Earwax, a waxy oil produced by the ear called cerumen, is an orange or brown buildup in your ears that protects and lubricates the inside of the ear, or the ear canal.

Earwax is supposed to be there. It keeps your ears from itching, protects the deep inner ear from bacteria, and — as strange as it might sound — even keeps the ear canal clean. Most of the time, earwax works its way out of your ears naturally or washes away when you bathe.

Some people have moist, sticky earwax that’s darker in color and may also smell. Other people have flaky earwax that’s lighter in color and very dry. This flaky earwax tends to come out of your ear canals on its own much easier than wax with a tacky texture.

There are a few reasons why your earwax may be the way it is.


Ancestry appears to be a factor in the kind of earwax you have. For people of Caucasian and African-American descent, earwax tends to be sticky and darker in color. For Native Americans and those descending from East Asia, flaky, light-colored earwax is more common.

What’s more, the gene that controls underarm odor appears to be the same gene that influences what kind of earwax we have — and how it smells.

Health conditions

Flaky earwax isn’t always due only to genetics, however. Sometimes it can be a sign of a health condition like eczema and psoriasis. Both conditions can cause flaking of the skin inside the ear, or earwax with a flaky consistency.

Some external factors can influence the production of earwax, including fear and anxiety. The production of cortisol in the body can cause earwax production to skyrocket, just like it can make you sweat on your forehead or under your arms.

Earwax can also signal a middle or inner ear infection if it appears in colors like green, yellow, white, or even black. An infection requires a doctor’s immediate attention, plus the appropriate antibiotics to clear the bacteria.

Sometimes, earwax doesn’t come out on its own and it gets packed into the ear canal — eventually causing a blockage that impairs hearing. This can be caused by:

  • using foreign objects to clean out your ears, such as Q-tips
  • frequently using earbuds
  • infection

There are several ways you can treat an earwax blockage at home, using simple, safe, and easy techniques.

You can start by irrigating the affected ear. A gentle way to do this is to soak a cotton ball in one of the following:

  • hydrogen peroxide
  • mineral oil
  • baby oil
  • sterile saline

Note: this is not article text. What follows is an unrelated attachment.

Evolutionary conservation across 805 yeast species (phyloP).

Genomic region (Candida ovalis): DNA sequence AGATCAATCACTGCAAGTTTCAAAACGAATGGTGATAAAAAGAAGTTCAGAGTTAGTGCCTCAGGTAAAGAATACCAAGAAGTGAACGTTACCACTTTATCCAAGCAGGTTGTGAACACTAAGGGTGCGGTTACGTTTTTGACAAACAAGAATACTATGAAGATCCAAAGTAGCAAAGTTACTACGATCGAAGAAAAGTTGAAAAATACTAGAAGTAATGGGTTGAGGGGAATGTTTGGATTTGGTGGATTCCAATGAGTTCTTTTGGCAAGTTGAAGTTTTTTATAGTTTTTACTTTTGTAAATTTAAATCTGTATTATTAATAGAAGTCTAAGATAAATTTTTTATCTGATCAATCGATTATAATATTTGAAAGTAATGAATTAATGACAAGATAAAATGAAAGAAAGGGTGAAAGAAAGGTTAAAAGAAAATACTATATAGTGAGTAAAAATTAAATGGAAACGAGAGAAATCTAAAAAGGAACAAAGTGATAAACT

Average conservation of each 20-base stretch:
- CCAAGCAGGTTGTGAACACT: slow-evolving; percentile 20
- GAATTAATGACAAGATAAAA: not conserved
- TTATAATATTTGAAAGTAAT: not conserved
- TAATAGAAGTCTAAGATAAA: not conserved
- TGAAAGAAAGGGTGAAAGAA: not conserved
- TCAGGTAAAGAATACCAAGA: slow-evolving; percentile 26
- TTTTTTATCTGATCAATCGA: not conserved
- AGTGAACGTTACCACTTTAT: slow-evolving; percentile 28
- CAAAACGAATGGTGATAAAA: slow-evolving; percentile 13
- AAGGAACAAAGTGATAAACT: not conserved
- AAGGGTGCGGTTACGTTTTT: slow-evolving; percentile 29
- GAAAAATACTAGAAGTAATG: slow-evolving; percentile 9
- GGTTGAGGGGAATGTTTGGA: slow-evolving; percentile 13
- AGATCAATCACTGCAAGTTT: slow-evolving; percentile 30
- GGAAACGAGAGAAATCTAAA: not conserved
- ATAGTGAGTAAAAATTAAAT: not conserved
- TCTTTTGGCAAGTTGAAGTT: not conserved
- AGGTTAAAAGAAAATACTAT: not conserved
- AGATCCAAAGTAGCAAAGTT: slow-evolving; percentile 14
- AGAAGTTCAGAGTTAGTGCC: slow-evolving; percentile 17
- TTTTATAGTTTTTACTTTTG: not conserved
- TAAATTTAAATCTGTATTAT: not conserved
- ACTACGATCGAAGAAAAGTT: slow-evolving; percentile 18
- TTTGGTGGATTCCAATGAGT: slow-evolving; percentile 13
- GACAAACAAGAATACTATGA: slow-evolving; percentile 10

• an over-the-counter solution designed to clean your ears

Then, place the cotton ball just inside the ear (not in the ear canal) and lie on your side with the affected ear facing up for about 15 minutes.

The fluid will drip down into your ear, moistening and loosening any packed earwax and allowing it to come out on its own. Tilt your head so the affected ear is now facing down and catch anything that comes out of the ear in a tissue or washcloth.

A bulb syringe can also be used to insert lukewarm water into the ear canal. Then, let the water drain out and repeat if necessary. This can also be performed in the shower.

If you’re unable to clear an earwax buildup on your own at home, your general practitioner or an ear-nose-throat (ENT) specialist should be able to clear the earwax with a simple in-office procedure. If needed, they might also prescribe an ointment or drops afterward.

If an ear infection is the cause of the earwax buildup or blockage, you’ll be given a prescription for oral antibiotics and possibly advised to take an antihistamine to dry up any fluid in the inner ear.

Removal methods to avoid

Cotton swabs

Avoid using cotton swabs, or Q-tips, in your ears. They may do more harm than good.

Aside from potentially packing earwax deeper inside your ear canal, you also risk puncturing your eardrum. A punctured eardrum could lead to hearing loss or a serious infection and needs immediate attention from your doctor.

Ear candles

Ear candles, another widely-touted remedy for earwax buildup, can also pose a safety hazard. Using ear candles puts you at risk of being burned, puncturing your eardrum, or experiencing a blocked ear canal. It’s best to stick to doctor-prescribed and over-the-counter remedies.

If you have flaky earwax, it could simply be a sign of your genetic heritage. It could also indicate a health condition if it appears in conjunction with other health issues like eczema, psoriasis, or an ear infection. You can use home remedies to clear any excess earwax or see your doctor for in-office treatment and prescription of antibiotics if needed.

If you experience any symptoms of an ear infection, you should see a doctor for treatment.